Observation of cerebral metabolites in an animal model of acute liver failure in vivo: a 1H and 31P nuclear magnetic resonance study

Bates, Timothy E. and Williams, Stephen R. and Kauppinen, Risto A. and Gadian, David G. (1989) Observation of cerebral metabolites in an animal model of acute liver failure in vivo: a 1H and 31P nuclear magnetic resonance study. Journal of neurochemistry, 53 (1). pp. 102-10. ISSN 0022-3042

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Official URL: http://dx.doi.org/10.1111/j.1471-4159.1989.tb07300...

Abstract

Acute liver failure was induced in rats by a single intragastric dose of carbon tetrachloride. This causes hepatic centrilobular necrosis, as indicated by histological examinations, and produces a large increase in the activity of serum alanine aminotransferase. The plasma NH4+ level (mean +/- SEM) was 123 +/- 10 microM in the control group and 564 +/- 41 microM in animals with acute liver failure (each n = 5). 31P nuclear magnetic resonance (NMR) was used to monitor brain cortical high-energy phosphate compounds, Pi, and intracellular pH. 1H NMR spectroscopy was utilised to detect additional metabolites, including glutamate, glutamine, and lactate. The results show that the forebrain is capable of maintaining normal phosphorus energy metabolite ratios and intracellular pH despite the metabolic challenge by an elevated blood NH4+ level. There was a significant increase in the brain glutamine level and a concomitant decrease in the glutamate level during hyperammonaemia. The brain lactate level increased twofold in rats with acute liver failure. The results indicate that 1H NMR can be used to detect cerebral metabolic changes in this model of hyperammonaemia, and our observations are discussed in relation to compartmentation of NH4+ metabolism.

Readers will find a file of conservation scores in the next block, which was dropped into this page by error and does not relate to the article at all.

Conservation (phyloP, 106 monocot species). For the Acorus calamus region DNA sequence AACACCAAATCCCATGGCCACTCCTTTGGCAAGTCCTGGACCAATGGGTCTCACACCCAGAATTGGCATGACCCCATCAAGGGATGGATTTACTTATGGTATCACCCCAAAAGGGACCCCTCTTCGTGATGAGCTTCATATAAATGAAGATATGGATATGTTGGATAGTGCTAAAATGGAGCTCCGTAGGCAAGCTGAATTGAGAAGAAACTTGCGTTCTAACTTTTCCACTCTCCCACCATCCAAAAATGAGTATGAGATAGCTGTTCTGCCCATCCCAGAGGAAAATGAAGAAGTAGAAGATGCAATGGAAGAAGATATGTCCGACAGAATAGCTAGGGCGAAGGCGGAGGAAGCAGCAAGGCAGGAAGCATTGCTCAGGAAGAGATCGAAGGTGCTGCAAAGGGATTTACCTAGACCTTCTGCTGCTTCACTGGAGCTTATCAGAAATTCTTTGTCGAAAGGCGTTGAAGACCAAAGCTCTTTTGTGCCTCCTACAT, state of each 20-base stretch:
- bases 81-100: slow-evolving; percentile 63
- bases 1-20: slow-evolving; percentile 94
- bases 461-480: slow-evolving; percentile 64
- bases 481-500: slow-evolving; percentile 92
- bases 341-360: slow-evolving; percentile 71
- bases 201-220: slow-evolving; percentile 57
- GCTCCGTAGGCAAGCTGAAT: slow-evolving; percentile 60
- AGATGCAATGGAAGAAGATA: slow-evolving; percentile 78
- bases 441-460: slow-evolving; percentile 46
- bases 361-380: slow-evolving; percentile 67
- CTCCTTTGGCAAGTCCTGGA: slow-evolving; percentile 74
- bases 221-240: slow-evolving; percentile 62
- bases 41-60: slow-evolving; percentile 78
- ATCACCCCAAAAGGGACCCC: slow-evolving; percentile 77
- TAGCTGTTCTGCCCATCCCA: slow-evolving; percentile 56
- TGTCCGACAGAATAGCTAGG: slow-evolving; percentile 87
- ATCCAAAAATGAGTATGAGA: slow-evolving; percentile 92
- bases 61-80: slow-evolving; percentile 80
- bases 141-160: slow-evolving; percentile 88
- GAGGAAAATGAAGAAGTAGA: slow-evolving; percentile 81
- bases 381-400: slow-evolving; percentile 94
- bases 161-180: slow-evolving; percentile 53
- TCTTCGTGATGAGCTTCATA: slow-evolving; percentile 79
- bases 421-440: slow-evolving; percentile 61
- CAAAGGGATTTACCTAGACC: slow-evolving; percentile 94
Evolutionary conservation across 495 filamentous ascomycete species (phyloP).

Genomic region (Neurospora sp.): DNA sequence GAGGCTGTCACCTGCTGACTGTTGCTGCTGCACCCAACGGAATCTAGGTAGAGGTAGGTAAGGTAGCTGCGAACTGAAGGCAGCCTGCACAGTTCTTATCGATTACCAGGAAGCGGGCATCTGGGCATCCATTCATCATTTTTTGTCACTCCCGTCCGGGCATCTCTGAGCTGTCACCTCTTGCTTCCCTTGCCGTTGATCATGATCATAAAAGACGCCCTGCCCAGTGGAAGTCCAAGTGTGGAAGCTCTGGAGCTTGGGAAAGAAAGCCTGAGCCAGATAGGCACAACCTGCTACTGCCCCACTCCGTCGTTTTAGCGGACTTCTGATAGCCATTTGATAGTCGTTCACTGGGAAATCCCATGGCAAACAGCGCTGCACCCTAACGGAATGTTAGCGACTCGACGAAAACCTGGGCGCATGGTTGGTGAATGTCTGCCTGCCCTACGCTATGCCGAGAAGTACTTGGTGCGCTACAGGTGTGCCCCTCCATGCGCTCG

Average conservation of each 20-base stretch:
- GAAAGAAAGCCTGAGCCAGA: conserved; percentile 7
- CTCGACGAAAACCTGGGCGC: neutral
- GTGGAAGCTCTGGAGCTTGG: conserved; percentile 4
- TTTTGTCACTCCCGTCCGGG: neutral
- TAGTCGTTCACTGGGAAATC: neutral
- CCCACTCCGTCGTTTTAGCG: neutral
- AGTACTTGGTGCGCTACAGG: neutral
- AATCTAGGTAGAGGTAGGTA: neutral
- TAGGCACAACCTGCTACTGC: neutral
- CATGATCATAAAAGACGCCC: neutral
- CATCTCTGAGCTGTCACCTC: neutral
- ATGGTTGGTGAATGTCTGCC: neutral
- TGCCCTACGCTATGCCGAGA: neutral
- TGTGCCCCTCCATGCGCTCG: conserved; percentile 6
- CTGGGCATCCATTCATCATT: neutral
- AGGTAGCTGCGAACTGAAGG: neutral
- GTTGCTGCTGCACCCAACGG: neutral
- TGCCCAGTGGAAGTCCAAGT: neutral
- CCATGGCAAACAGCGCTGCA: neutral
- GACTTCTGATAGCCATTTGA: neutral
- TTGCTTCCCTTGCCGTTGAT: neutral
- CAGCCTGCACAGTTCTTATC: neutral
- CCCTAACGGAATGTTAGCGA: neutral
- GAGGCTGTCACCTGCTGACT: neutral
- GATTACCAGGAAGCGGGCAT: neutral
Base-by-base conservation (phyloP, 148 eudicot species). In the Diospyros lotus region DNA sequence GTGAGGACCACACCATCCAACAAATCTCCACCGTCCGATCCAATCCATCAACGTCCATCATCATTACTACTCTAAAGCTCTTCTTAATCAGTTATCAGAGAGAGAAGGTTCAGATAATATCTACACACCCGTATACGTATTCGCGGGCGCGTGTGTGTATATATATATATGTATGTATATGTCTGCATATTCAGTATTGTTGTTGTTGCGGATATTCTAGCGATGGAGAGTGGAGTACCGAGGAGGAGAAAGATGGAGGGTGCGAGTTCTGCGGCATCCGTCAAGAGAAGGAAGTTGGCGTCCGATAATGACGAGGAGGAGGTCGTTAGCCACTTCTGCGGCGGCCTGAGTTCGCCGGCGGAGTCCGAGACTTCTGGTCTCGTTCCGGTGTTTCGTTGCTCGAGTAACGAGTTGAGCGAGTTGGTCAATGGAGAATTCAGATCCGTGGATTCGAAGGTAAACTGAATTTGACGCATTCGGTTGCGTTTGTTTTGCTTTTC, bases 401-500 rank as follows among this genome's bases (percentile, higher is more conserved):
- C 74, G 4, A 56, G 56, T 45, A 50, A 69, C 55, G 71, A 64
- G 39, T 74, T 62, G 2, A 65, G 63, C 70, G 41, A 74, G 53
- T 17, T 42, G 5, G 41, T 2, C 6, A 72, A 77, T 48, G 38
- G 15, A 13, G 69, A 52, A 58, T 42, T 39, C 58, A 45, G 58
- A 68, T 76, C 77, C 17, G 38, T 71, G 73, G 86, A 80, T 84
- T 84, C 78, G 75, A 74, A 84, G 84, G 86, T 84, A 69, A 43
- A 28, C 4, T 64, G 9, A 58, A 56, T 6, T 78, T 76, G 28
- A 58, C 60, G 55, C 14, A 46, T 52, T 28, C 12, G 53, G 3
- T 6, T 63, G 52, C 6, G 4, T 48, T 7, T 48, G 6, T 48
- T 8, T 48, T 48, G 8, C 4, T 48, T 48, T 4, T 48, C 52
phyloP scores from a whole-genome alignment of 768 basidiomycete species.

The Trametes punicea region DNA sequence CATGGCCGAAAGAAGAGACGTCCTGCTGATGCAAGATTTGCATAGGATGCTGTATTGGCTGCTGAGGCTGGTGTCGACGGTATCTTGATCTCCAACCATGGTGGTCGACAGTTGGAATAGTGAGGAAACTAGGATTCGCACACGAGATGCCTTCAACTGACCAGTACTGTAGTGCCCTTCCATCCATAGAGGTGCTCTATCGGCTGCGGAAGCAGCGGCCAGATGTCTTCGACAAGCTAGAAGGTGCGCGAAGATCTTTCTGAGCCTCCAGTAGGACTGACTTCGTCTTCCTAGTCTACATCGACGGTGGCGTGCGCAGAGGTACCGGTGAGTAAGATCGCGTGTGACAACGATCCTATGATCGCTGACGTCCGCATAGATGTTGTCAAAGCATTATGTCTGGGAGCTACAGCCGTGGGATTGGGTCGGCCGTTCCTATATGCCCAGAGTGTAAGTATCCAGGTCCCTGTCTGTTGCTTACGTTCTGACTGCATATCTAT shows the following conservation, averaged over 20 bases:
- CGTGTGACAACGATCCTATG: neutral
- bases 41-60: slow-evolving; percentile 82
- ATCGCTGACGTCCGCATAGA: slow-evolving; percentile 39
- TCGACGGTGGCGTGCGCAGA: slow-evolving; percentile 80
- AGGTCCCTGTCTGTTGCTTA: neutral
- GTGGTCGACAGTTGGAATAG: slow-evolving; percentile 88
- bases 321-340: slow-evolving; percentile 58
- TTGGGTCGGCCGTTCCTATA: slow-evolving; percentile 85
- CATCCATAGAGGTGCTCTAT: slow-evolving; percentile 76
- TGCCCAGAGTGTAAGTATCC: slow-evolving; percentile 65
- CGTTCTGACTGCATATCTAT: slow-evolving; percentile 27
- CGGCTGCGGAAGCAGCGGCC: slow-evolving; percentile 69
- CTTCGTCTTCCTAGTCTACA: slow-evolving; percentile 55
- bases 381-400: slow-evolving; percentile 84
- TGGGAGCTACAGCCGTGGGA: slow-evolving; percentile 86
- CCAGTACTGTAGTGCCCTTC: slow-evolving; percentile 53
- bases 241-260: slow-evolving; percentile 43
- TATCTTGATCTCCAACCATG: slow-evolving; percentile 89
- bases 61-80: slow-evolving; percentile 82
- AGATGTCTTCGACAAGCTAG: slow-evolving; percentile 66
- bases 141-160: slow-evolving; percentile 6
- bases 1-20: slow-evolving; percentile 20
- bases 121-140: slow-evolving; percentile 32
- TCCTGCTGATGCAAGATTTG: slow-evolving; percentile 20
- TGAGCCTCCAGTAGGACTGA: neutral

Item Type:Article
Additional Information:Acute liver failure was induced in rats by a single intragastric dose of carbon tetrachloride. This causes hepatic centrilobular necrosis, as indicated by histological examinations, and produces a large increase in the activity of serum alanine aminotransferase. The plasma NH4+ level (mean +/- SEM) was 123 +/- 10 microM in the control group and 564 +/- 41 microM in animals with acute liver failure (each n = 5). 31P nuclear magnetic resonance (NMR) was used to monitor brain cortical high-energy phosphate compounds, Pi, and intracellular pH. 1H NMR spectroscopy was utilised to detect additional metabolites, including glutamate, glutamine, and lactate. The results show that the forebrain is capable of maintaining normal phosphorus energy metabolite ratios and intracellular pH despite the metabolic challenge by an elevated blood NH4+ level. There was a significant increase in the brain glutamine level and a concomitant decrease in the glutamate level during hyperammonaemia. The brain lactate level increased twofold in rats with acute liver failure. The results indicate that 1H NMR can be used to detect cerebral metabolic changes in this model of hyperammonaemia, and our observations are discussed in relation to compartmentation of NH4+ metabolism.
Keywords:liver failure, carbon tetrachloride, 1H, 31P, NMR Spectroscopy
Subjects:B Subjects allied to Medicine > B140 Neuroscience
B Subjects allied to Medicine > B200 Pharmacology, Toxicology and Pharmacy
Divisions:College of Science > School of Life Sciences
ID Code:5396
Deposited By: Timothy Bates
Deposited On:15 May 2012 20:49
Last Modified:15 May 2012 20:49

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